IB Text Analysis: Pan’s Labyrinth

“Director/Conductor” by La Chachalaca Fotografía is licensed under CC BY-NC 2.0


A guide to planning, researching, and creating your IB Film Text Analysis

  • Follow the directions for each step below
  • Include for your notes, where required

Student Work

  • Justin’s Post, Draft Paper, Bibliography
  • Neil’s Post, Draft Paper, Bibliography
  • Satchel’s Post, Draft Paper, Bibliography
  • Dexter’s Post, Draft Paper, Bibliography
  • Sam’s Post, Draft Paper, Bibliography
  • Jadee’s Post, Draft Paper, Bibliography
  • Laari’s Post, Draft Paper, Bibliography

Guidance for Your Work

The TA is an exam. Failure to turn in the work within the 4 weeks, unless the teacher requests extenuating circumstances directly from the IB, should be considered a fail.” – IB Film

13.5 Hours To Complete

  • Please track how long it took you for each stage

Step 1 – Preparation: Spend 2 Hours

Total Time:

Step 2 – Pick a Film, Watch It, and Write Notes: Spend 4.5 Hours

Total Time:

The goal of IB Film is to expose students to films from all over the world and to increase their critical and practical understanding of film as a creative art form and reflection of its time period, society, and political and cultural environment. As a result, this class requires the viewing of a wide variety of films. In some cases, these films may carry an R rating, or, in the case of films made before 1968 and some foreign films, will have no rating at all. Please be assured that all the films selected for this course have a high degree of artistic merit and that many have won numerous awards and are considered part of the film canon. However, if you object to any film shown that does carry an “R” rating, you will always have the opportunity to request that an alternative film be assigned, and/or be excused from class and not view the film.

  1. Watch the trailers and pick ONE of these films (or the two episodes) (10 minutes)
    • Pan’s Labyrinth [Spain/Mexico] Director Guillermo Del Toro 2006 (Rated R)
      • Trailer
      • Available on Netflix and other streaming services
      • Google Drive (Film and Commentary)
    • Across the Universe [USA] Director Julie Taymor 2007 (Rated PG-13)
      • Trailer
      • Available on Hulu and other streaming services
      • Google Drive (Film, Commentary, and Extra Features)
    • The Handmaid’s Tale, Season 1 Ep. 01 and 02 [USA] Director Reed Morano 2017 (Rated R – Mature Rating on Hulu)
  2. Review Drew’s TA Guide Sheet (he scored very high!) (10 minutes)
  3. First Viewing: Watch the film and record your reactions (2 hours)
    • Take notes (below in this post)
      • How does the film (various scenes) affect you?
      • Remember every scene is like a mini-movie
      • Pay attention to which scene best represents the film, for you
      • Notes:
      • beginning scene mirrors final scene!!!
      • 1:50 – beautiful, magical, fantasy element
      • 3:31 – fantasy, mysterious, ethereal, bright
      • 7:04 – he’s bad
      • 8:03 – daunting
      • 11:38 – cold, warmth gone from earlier scenes
      • 16:03 – cold, violent
      • 19:53 – dark but magical
      • 20:43 – daunting, scary
      • 22:03 – creepy, magical, but friendly
      • 27:20 – warm, happy
      • 32:20 – fairy tale-like
      • 32:34 – scary
      • 32:58 – creepy, suffocating, claustrophobic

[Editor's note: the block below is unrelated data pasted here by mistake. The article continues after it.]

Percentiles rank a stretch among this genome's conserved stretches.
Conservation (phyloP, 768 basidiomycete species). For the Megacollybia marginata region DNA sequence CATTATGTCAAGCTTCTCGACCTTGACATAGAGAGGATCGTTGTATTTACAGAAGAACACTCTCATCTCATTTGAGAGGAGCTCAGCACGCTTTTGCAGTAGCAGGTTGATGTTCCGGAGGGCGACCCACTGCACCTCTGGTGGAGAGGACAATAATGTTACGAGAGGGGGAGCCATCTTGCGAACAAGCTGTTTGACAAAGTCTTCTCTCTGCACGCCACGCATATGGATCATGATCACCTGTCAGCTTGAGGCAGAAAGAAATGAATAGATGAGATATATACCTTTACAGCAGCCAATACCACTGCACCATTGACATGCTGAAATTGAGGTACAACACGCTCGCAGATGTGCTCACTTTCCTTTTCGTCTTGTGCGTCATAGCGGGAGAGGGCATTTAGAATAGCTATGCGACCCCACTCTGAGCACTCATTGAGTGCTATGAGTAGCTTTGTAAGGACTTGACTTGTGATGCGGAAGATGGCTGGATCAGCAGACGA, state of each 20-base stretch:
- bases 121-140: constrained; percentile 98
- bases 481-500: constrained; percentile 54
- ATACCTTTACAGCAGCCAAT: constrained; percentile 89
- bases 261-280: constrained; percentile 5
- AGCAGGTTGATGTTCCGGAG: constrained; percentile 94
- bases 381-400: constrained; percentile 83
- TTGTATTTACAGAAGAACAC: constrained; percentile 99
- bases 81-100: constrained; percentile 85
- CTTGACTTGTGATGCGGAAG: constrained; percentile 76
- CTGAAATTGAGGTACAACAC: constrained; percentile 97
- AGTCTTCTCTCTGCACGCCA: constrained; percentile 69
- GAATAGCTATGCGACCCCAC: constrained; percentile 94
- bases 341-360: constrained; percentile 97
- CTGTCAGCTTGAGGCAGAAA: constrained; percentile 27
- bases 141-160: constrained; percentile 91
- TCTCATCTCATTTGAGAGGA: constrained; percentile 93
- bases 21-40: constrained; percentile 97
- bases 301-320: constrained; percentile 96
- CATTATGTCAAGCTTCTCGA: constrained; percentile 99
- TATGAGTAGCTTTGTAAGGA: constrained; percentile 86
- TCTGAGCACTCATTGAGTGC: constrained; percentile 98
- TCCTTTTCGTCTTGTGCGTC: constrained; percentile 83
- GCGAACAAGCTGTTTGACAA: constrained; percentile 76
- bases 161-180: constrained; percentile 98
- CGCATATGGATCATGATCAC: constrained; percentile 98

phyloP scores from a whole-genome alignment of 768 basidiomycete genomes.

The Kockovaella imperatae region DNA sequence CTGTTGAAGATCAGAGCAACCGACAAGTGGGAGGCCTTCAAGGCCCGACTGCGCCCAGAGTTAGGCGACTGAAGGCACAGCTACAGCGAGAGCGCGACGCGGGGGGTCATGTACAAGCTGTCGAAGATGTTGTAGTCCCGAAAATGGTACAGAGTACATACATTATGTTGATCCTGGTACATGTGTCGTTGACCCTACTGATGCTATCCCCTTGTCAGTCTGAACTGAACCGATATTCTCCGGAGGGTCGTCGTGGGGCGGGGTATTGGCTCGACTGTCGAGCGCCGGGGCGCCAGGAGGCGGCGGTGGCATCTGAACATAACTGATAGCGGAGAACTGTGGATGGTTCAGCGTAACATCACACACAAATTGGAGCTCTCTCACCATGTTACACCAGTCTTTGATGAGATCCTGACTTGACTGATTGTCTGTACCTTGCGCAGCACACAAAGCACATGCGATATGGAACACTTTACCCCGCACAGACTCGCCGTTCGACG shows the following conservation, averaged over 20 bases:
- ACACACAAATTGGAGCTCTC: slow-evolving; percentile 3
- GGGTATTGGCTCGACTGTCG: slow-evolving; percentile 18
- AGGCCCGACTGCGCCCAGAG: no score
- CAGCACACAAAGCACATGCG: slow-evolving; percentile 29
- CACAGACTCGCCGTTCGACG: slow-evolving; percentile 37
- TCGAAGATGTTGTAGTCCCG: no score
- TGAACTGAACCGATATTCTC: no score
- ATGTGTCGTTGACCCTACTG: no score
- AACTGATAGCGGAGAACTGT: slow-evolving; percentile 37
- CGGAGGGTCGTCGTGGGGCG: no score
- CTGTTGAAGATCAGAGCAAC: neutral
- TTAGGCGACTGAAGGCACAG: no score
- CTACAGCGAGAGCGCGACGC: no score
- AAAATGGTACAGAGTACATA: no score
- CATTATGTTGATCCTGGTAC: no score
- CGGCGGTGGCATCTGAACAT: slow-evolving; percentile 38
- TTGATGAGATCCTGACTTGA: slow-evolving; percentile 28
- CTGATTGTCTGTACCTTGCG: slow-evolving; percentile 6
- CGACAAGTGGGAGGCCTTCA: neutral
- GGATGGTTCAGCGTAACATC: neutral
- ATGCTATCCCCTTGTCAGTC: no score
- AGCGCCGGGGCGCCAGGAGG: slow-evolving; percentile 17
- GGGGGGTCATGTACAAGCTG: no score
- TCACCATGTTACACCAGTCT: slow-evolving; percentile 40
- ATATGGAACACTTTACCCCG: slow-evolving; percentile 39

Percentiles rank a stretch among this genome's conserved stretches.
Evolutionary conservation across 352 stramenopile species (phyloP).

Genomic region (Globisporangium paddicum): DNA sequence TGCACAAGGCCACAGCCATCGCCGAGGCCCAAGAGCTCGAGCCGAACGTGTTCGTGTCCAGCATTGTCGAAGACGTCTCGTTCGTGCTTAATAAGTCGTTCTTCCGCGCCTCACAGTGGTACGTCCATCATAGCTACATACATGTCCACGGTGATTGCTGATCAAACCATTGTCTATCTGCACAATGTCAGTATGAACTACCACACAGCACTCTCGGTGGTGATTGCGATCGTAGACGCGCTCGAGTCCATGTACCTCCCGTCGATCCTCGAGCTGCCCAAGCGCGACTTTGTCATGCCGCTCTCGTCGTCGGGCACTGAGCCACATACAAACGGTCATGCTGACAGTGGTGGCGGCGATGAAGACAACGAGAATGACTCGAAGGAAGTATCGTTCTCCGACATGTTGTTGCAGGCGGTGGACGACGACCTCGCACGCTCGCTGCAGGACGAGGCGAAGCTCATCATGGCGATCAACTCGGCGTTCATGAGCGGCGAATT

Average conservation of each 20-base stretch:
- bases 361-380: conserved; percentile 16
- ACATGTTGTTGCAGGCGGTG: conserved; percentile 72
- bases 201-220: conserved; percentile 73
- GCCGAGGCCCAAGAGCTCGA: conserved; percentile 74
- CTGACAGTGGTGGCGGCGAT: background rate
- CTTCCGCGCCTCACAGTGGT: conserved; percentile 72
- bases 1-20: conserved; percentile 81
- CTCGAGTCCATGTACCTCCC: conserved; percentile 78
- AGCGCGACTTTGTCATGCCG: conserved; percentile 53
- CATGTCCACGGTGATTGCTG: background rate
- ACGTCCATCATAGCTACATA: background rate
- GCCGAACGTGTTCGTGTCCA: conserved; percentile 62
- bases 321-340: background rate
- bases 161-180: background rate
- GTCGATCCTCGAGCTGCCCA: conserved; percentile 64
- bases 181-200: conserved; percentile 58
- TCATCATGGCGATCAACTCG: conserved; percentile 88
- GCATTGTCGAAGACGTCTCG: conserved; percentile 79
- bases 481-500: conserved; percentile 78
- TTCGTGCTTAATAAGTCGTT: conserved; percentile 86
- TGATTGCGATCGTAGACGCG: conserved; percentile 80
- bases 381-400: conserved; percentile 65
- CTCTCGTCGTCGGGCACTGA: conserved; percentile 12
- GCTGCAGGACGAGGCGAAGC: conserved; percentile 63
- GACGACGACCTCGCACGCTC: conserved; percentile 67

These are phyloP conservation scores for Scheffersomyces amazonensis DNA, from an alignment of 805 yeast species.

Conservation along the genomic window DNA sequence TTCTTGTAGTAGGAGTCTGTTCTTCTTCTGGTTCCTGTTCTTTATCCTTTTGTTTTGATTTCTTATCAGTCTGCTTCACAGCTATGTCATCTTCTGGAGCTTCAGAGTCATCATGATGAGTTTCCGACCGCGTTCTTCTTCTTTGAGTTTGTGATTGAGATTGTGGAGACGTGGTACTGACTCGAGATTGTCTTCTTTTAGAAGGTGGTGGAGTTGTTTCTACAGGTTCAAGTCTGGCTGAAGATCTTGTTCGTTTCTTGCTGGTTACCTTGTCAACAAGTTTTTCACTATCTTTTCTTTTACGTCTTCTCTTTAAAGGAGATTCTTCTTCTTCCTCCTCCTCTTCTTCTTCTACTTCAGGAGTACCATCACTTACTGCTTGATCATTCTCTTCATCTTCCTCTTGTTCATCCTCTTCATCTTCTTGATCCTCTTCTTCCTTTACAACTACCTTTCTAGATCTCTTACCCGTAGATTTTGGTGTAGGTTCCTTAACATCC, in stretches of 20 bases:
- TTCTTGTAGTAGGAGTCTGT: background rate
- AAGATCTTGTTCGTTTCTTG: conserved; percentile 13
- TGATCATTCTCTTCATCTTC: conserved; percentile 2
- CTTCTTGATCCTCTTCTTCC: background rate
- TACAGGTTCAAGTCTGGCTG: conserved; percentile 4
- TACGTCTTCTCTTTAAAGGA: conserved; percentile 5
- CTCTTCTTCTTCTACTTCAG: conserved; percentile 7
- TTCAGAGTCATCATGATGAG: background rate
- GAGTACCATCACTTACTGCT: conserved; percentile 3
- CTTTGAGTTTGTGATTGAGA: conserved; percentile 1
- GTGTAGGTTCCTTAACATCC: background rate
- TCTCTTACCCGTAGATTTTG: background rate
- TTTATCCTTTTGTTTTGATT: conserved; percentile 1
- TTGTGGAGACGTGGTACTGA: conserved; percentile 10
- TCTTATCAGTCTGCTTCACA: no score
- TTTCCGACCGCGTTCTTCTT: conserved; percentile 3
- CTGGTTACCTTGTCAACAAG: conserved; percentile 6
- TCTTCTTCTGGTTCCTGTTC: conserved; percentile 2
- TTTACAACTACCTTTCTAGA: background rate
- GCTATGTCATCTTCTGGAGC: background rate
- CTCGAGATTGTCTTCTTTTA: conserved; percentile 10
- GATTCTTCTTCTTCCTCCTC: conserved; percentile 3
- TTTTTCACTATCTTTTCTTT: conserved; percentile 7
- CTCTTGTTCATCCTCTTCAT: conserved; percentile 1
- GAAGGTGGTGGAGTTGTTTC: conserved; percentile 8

• 33:59 – war
      • 38:19 – fearful
      • 38:51 – cold
      • 39:50 – elegance, decadence, pigs
      • 42:06 – sad
      • 45:50 – suspicious, creeeeeepy
      • 46:31 – contrasts previous scene of the rich feasting, shows the struggle common citizens are having
      • 47:20 – fear, panic
      • 50:08 – comforting
      • 55:00 – revulsion
      • 56:37 – daunting, fear
      • 59:57 – extreme sweating and fear for Ofelia this is one of the scariest and creepiest scenes I have ever watched in my life
      • 1:02:37 – warmth, sunny
      • 1:04:15 – evil
      • 1:08:16 – evil
      • 1:12:40 – suspense
      • 1:16:11 – sadness, revulsion, evil
      • 1:17:28 – fear
      • 1:18:48 – kindness
      • 1:21:51 – sadness, fear
      • 1:24:11 – proud, valiant, dignified
      • 1:26:00 – sadness
      • 1:32:21 – fear, then proud
      • 1:35:51 – relief
      • 1:38:00 – disgust
      • 1:43:21 – fear, pain, blood, panic
      • 1:47:11 – sadness but also happiness? weird pit in my stomach
  1. Second Viewing: Notice the cinematography, mise en scene, actor movement, wardrobe, sound (diegetic, non-diegetic, music, etc.) choices (2 hours)
    • Review the Big List of Film Terms for cinematic elements, mise en scene (what’s represented on screen), and sound
    • Write notes (below in this post)

Step 3 – Choose Your Extract, Watch It, Write Notes, and Research: 2.5 hours

Total Time:

  1. Open your TA Bibliography Google Doc (In Your IB Google Drive Folder – Mr. Le Duc created)
    • You will add your MLA sources as you research
  2. Choose your 5-minute extract (scene)
  3. Re-watch this scene numerous times and write notes in the Task Analysis Guide (below) (15 minutes)
  4. Research to support your notes (1 hour)
      • Cultural context Evidence: Textual analysis and sources
        • Answer these questions:
          • To what extent do you demonstrate an understanding of the cultural context of the film text?
          • To what extent do you support your understanding of the cultural context with research from appropriate and relevant sources?
    • Add to your notes in the Task Analysis Guide
  5. Re-watch your scene numerous times and add to your notes (15 minutes)
  6. Research to support your notes (1 hour)
    • Re-read Criterion B Film Elements Rubric
      • Evidence: Textual analysis and sources
        • To what extent do you evaluate how the extract makes use of film elements to convey meaning in the chosen film?
        • To what extent do you support your observations with the appropriate use of relevant film vocabulary?
    • Write notes (below in this post)